In The Gay Divorcée the scene shifts from Paris to London and a seaside resort in England. It has the incomparable Edward Everett Horton and wisecracking Alice Brady as second bananas. This is the movie that features the gorgeous production number "The Continental" as well as "Night and Day".

The Gay Divorcée actually seems to be the prototype for Top Hat. They are so similar in style, plot, sequence, even casting! It's like an ensemble company with the actors portraying different but essentially the same characters! Only the female second banana was played by a different actress.

Carefree was quite a different kettle of fish and un-formulaic. Astaire plays a psychiatrist, of all things, with Rogers (playing a professional radio singer) as his patient. It has always intrigued me. It had fewer songs that were actually sung than their other pictures, but a fantastic "golf dance" performed by Astaire. "The Yam" was a quirky song, sung by Rogers, but perhaps the most remembered song from this picture is "Change Partners", one of my favourite Astaire numbers.

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Wanted to bump this up for you Silvy.

You might want to check out Fred and Rita too!

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Wow!!! Thanks for all the comments.

I did not know that Fred had paired with Rita. I have seen films of her (Gilda), and I remember admiring just how glamorous she was.

I dont think that movie stars are as glamorous as those in that age? (excepting, perhaps, Michael Douglas Welsh wife, whose name just escapes me at the moment)

Do you agree?

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I dont think that movie stars are as glamorous as those in that age? (excepting,  perhaps, Michael Douglas Welsh wife, whose name just escapes me at the moment)

That would be Catherine Zeta-Jones, silvy. :(

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Ginger Rogers autobiography, Ginger, My Story was published in the early 1990's (I think)

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Rogers’ book “My Story” came out in ’90 or ’91. It’s well worth reading.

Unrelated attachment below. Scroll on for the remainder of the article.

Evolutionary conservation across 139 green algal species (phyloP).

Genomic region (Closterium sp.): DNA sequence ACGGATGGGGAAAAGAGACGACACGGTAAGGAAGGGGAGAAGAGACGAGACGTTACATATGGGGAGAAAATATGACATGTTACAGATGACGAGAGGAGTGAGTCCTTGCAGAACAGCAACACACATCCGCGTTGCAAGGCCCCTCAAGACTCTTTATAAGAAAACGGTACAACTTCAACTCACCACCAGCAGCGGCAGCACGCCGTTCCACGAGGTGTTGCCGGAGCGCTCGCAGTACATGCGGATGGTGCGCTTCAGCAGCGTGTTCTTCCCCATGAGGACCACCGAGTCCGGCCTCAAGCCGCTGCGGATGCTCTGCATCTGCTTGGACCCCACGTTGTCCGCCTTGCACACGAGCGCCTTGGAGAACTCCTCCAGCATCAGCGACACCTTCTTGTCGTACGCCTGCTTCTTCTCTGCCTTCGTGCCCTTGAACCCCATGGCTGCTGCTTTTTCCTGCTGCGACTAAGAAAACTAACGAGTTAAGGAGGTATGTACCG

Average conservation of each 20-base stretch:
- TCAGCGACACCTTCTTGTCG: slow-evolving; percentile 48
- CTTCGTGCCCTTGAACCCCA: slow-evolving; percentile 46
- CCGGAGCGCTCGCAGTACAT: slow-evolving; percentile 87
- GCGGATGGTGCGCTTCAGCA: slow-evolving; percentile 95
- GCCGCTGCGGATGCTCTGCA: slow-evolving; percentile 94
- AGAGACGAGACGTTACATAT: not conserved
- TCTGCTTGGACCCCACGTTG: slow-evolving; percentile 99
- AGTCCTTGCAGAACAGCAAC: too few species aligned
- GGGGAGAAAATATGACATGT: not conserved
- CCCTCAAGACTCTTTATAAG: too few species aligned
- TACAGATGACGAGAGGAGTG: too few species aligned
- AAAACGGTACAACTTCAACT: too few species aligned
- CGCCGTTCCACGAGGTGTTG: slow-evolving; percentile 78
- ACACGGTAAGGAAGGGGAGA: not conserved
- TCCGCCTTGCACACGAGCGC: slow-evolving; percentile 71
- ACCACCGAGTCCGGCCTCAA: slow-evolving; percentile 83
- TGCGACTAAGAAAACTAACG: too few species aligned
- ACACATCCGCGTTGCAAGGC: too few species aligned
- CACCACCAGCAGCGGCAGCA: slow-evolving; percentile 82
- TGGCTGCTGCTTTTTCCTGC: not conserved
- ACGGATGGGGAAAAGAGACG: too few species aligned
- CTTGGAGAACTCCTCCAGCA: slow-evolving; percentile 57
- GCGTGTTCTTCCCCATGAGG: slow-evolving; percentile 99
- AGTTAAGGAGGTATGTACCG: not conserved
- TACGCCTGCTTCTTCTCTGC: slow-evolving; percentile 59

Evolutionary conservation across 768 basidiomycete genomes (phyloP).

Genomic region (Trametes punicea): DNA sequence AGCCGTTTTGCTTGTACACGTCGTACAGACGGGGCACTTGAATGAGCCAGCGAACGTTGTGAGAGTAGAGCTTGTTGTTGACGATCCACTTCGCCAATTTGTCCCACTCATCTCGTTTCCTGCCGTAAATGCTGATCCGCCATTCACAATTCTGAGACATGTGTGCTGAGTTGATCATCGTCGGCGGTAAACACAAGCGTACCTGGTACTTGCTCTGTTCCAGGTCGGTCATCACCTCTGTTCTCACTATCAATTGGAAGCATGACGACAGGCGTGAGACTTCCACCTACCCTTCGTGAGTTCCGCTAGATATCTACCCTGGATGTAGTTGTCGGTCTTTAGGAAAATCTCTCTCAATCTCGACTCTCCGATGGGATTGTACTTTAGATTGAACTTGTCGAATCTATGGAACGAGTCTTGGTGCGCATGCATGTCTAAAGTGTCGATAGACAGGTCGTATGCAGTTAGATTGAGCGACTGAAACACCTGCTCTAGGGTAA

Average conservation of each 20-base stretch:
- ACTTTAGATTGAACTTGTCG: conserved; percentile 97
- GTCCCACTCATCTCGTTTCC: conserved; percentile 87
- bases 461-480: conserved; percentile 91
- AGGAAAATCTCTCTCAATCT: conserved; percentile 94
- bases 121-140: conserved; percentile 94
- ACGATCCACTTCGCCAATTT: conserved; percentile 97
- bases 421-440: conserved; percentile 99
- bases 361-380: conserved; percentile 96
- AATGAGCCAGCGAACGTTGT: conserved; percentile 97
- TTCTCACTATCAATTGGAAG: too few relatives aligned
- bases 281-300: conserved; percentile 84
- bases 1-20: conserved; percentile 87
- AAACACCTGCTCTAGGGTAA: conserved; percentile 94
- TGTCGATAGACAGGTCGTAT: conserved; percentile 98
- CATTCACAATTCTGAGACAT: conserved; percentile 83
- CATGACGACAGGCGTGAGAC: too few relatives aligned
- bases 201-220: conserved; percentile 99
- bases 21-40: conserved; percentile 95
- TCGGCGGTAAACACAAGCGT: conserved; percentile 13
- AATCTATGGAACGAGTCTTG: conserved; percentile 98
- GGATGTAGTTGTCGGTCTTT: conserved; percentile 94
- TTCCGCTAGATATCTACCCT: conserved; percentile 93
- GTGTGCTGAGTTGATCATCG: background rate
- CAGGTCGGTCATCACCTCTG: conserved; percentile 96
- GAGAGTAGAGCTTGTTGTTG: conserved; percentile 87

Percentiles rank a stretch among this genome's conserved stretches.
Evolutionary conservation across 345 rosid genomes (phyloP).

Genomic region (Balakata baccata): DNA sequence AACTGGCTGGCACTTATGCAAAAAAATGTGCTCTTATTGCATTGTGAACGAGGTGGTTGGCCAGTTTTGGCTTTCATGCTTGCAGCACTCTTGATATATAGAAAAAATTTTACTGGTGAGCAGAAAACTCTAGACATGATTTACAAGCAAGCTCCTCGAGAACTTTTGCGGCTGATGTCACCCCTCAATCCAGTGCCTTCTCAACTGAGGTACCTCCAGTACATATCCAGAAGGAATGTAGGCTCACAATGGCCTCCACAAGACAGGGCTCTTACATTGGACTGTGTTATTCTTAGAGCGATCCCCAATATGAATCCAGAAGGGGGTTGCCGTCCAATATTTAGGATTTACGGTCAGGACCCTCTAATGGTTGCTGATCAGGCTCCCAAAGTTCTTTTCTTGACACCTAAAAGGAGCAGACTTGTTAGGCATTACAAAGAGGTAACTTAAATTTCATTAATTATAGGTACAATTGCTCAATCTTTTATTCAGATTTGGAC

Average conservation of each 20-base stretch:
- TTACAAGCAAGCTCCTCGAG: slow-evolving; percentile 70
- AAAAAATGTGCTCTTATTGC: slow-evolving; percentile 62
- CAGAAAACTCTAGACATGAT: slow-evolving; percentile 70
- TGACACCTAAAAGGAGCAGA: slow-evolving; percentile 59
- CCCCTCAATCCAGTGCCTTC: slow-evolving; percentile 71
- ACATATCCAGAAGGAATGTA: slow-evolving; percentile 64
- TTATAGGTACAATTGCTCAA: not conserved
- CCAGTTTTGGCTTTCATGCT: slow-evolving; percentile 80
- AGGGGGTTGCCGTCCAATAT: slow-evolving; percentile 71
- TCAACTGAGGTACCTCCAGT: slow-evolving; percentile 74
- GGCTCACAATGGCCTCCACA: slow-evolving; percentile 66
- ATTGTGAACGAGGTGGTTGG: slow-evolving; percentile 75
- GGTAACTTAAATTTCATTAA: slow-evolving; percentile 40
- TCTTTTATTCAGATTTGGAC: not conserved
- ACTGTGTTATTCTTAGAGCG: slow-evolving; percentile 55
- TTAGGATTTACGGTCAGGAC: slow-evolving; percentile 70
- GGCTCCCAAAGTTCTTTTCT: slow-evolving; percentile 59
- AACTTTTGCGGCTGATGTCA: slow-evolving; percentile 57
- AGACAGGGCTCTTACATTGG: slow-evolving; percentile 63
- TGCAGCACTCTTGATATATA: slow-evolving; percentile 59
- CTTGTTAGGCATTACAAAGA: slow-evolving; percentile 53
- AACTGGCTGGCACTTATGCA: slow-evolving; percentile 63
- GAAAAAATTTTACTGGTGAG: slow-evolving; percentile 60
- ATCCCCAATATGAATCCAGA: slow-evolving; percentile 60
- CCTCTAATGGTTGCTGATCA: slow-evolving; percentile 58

Ginger’s own favorite of the Astaire-Rogers series was “Swing Time.” (Astaire preferred “Top Hat”). I am inclined to agree with Fred. SW has that great dance at the end, but it also has a plot that is feeble even by the generally low standards of the Fred-and-Ginger movies. TH gives pleasure in all departments – plot, score, dancing – and while Astaire’s big number is not the greatest he ever did, it’s still a great one and arguably the one with which he is most closely identified.

Some of Ginger’s reasons for preferring SW are personal. She was understandably frustrated with Mark Sandrich, the director of several of the Astaire-Rogers movies – he saw her chiefly as Astaire’s partner, not as a true co-star, and treated her that way. Stevens paid her more attention (um, a lot more, if you catch my drift) and SW gives Ginger a much stronger and larger role than any she had yet had in the series.

TH has my favorite Ginger dress, the notorious feathered one she wears for “Cheek to Cheek” that nobody liked but Ginger and her mom.

I think Rita Hayworth is better matched with Gene Kelly in “Cover Girl,” but she’s good with Fred, too. Unlike some of Astaire’s partners from the early forties, she was a trained dancer. Rita’s gorgeous and sexy, but she has a sweetness and vulnerability that other such goddesses – like Zeta-Jones, since her name has come up –don’t have. She’s a nice girl, even when she plays bad ones. She had a very sad life, and although glebb is right when he says men were crazy about her, they also didn’t treat her very well.

carbro, I agree with you about Leslie Caron in “Daddy Long Legs.” Apart from the extreme age difference, she and Astaire seem to be dancing on different soundstages. (And I’ve never been a huge fan of Caron’s dancing. My favorite Caron musical is “Gigi” and it has no dancing at all, which is fine with me!)

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And then there's Funny Face. Extreme age difference--very young Audrey Hepburn, not very young Fred--but "He Loves and She Loves" is one of the loveliest film moments there is. The model for the Astaire character was Richard Avedon, and the film was mentioned in some of Avedon's obituaries last week. He was on the set with Stanley Donen, advising on the photography aspects (the Astaire character is a fashion photographer).

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I’ll take the risk of having stones thrown at me and confess that I’ve always thought “Funny Face” overrated. Don’t get me wrong, it’s excellent in many respects, but I tend to dislike the anti-intellectual jokes – sure, it’s fine to make them, but I thought these were dumb and obvious. I also tend to be bothered by the notion that the Hepburn character can’t really enjoy life until she forgets about reading all those philosophy books and focuses her life on makeup, clothes, and accessorizing. As for Hepburn’s dancing – her solo is all right, but I’m afraid she is awkward in the big duet (“He Loves and She Loves” – it’s not all her fault, she’s not helped by the staging or that big bell shaped skirt.)

Hepburn was regularly paired with geezers in her youth – she co-starred with Bogart and Cooper, too.

One thing I do like about “The Barkleys of Broadway” is that Astaire and Rogers play a mature couple, not that they could play any other kind at that stage – and, interestingly, in their acting they seem to be at ease with each other as never before. (Rogers was actually twelve years younger than Astaire, but at least she was in the same ballpark.) The movie itself leaves a lot to be desired, unfortunately.